A right of residence on medical grounds in the EU: what does the ECJ say?

Nov 25, 2022

A third country national who is suffering from a serious illness may not be removed if, in the absence of appropriate medical treatment in the receiving country, that national risks being exposed to a real risk of a rapid, significant and permanent increase in the pain linked to that illness. On the other hand, it does not require the Member State on whose territory a third-country national is staying illegally to grant that national a right of residence where he or she cannot be the subject of a return decision or a removal order because there are substantial grounds for believing that he or she would be exposed, in the receiving country, to a real risk of a rapid, significant and permanent increase in the pain caused by the serious illness from which he or she suffers.

With Case C-69/21 of 22 November 2022, the ECJ clarified whether EU law precludes a return decision from being taken or a removal order from being made in situations as descried below and whether Member States are required to grand permit of stay in such situations.

Facts of the Case

A Russian national, who suffers from a rare form of blood cancer currently is receiving treatment in the Netherlands for his illness. His medical treatment consists mainly of the administration of medicinal cannabis for analgesic purposes, which is not permitted in Russia. He has requested several times for asylum in the Netherlands and the last of which was rejected in 2020, which included also the decision to return him. He brought an action before the Court claiming that 1) a permit of stay should be issued for him; and 2) his removal should be postponed indicating that the analgesic treatment based on medicinal cannabis, which he receives in the Netherlands, is so essential to him that he would no longer be able to lead to a decent life if that treatment was discontinued.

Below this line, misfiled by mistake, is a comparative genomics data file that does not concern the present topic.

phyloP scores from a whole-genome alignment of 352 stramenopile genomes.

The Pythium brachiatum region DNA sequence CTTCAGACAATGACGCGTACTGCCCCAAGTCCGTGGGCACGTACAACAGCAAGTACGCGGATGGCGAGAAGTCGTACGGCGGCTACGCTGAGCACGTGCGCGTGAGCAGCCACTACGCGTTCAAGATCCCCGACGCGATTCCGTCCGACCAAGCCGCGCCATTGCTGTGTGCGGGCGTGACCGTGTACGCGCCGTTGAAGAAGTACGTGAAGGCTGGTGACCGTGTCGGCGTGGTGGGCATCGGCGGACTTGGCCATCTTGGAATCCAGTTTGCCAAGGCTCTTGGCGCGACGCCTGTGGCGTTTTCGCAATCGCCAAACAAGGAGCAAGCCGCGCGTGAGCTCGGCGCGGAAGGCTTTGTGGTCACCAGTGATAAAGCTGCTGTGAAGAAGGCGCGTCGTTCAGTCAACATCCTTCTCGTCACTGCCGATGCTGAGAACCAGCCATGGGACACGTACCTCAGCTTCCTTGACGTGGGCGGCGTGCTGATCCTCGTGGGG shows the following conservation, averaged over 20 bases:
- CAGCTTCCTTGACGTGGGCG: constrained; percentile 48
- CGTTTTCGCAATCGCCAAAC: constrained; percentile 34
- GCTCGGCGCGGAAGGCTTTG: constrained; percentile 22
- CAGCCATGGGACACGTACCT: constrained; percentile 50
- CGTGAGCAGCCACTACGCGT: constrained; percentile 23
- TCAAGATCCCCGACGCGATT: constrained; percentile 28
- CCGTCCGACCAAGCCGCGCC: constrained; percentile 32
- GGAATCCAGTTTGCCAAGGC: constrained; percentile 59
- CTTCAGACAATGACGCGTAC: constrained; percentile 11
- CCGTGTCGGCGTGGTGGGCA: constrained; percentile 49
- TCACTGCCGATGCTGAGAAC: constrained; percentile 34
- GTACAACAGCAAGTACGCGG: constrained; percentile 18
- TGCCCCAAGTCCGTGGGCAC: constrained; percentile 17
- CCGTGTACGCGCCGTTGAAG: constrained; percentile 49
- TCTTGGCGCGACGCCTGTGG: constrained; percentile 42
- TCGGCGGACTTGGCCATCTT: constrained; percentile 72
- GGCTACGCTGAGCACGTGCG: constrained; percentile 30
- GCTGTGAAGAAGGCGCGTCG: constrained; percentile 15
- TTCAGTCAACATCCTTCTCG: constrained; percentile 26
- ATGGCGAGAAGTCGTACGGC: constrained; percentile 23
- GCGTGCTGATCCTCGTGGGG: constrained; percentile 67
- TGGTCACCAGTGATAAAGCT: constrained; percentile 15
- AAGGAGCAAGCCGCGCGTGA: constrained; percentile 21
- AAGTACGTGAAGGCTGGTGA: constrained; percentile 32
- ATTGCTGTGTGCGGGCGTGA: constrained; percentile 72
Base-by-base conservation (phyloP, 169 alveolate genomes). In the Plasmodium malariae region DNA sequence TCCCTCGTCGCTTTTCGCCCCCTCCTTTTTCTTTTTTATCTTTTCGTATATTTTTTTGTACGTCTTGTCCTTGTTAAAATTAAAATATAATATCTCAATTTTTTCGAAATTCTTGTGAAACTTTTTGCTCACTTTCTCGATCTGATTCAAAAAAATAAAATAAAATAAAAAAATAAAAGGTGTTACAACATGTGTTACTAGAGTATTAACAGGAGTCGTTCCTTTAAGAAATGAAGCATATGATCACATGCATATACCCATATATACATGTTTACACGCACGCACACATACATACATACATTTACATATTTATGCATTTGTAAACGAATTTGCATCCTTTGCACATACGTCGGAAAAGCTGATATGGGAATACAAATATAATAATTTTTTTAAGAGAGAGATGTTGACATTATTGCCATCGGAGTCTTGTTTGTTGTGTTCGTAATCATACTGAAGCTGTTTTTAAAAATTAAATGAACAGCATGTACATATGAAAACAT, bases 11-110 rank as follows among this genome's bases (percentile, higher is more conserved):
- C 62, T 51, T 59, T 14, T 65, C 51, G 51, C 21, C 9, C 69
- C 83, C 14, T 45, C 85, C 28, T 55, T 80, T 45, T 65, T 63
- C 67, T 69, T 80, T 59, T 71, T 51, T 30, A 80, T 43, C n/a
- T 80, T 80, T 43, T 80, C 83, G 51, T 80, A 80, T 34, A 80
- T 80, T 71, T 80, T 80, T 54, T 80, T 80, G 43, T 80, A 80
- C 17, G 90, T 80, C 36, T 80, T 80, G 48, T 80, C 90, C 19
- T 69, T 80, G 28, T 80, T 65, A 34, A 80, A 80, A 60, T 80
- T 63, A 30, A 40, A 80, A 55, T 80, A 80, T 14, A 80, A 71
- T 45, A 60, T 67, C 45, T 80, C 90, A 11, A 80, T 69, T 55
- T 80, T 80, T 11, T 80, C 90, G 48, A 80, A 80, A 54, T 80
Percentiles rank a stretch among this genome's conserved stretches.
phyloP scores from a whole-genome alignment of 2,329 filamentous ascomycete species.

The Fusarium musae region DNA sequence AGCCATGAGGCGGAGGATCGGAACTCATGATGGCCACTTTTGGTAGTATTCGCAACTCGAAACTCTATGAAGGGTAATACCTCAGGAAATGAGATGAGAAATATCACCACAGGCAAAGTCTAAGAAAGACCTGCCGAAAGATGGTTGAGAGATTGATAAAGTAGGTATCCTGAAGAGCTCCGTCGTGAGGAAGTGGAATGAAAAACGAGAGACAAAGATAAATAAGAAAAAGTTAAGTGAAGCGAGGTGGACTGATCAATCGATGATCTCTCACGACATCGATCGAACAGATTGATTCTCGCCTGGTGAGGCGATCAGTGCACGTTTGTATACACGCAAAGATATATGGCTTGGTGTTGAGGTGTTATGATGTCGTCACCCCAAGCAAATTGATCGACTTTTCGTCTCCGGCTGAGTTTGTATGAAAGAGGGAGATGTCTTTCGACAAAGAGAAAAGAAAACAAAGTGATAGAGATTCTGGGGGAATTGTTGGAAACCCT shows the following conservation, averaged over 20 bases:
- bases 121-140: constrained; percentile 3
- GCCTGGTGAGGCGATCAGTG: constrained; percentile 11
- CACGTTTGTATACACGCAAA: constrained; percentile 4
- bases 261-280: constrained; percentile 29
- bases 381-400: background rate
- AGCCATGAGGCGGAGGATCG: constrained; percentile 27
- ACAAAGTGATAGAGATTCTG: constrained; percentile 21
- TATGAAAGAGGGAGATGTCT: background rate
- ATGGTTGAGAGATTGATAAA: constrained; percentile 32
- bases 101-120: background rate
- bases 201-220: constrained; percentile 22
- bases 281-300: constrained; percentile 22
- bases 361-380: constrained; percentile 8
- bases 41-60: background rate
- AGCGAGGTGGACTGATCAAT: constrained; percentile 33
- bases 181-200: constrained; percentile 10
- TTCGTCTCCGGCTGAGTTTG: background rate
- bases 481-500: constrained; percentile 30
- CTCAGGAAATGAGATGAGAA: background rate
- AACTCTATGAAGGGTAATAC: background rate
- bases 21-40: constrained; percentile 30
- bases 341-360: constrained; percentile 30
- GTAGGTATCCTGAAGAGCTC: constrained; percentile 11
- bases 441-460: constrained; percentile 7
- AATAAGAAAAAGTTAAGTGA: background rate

EU Legal Context

  • Directive 2008/115/EC of the European Parliament and of the Council of 16 December 2008 on common standards and procedures in Member States for returning illegally staying third-country nationals
  • EU Charter of Fundamental Rights
    • Art. 1: Human dignity is inviolable. It must be respected and protected.
    • Art. 4: No one shall be subjected to torture or to inhuman or degrading treatment or punishment.
    • Art. 7: Everyone has the right to respect for his or her private and family life, home and communications..
    • Art. 19 (2): No one may be removed, expelled or extradited to a State where there is a serious risk that he or she would be subjected to the death penalty, torture or other inhuman or degrading treatment or punishment.

Questions referred to the ECJ

The referring court, asked in essence:

  1. whether Directive 2008/115, read in conjunction with Articles 1 and 4, as well as Article 19(2) of the Charter, must be interpreted as precluding a return decision from being taken or a removal order from being made in respect of a third-country national who is staying illegally on the territory of a Member State and suffering from a serious illness, and who would be exposed, in the third country to which he would be removed, to the risk of a significant increase in the pain caused by that illness, on account of the only effective analgesic treatment being prohibited in that country. Moreover, whether a Member State may provide for a strict period during which such an increase must be likely to materialise in order for that return decision or that removal order to be precluded.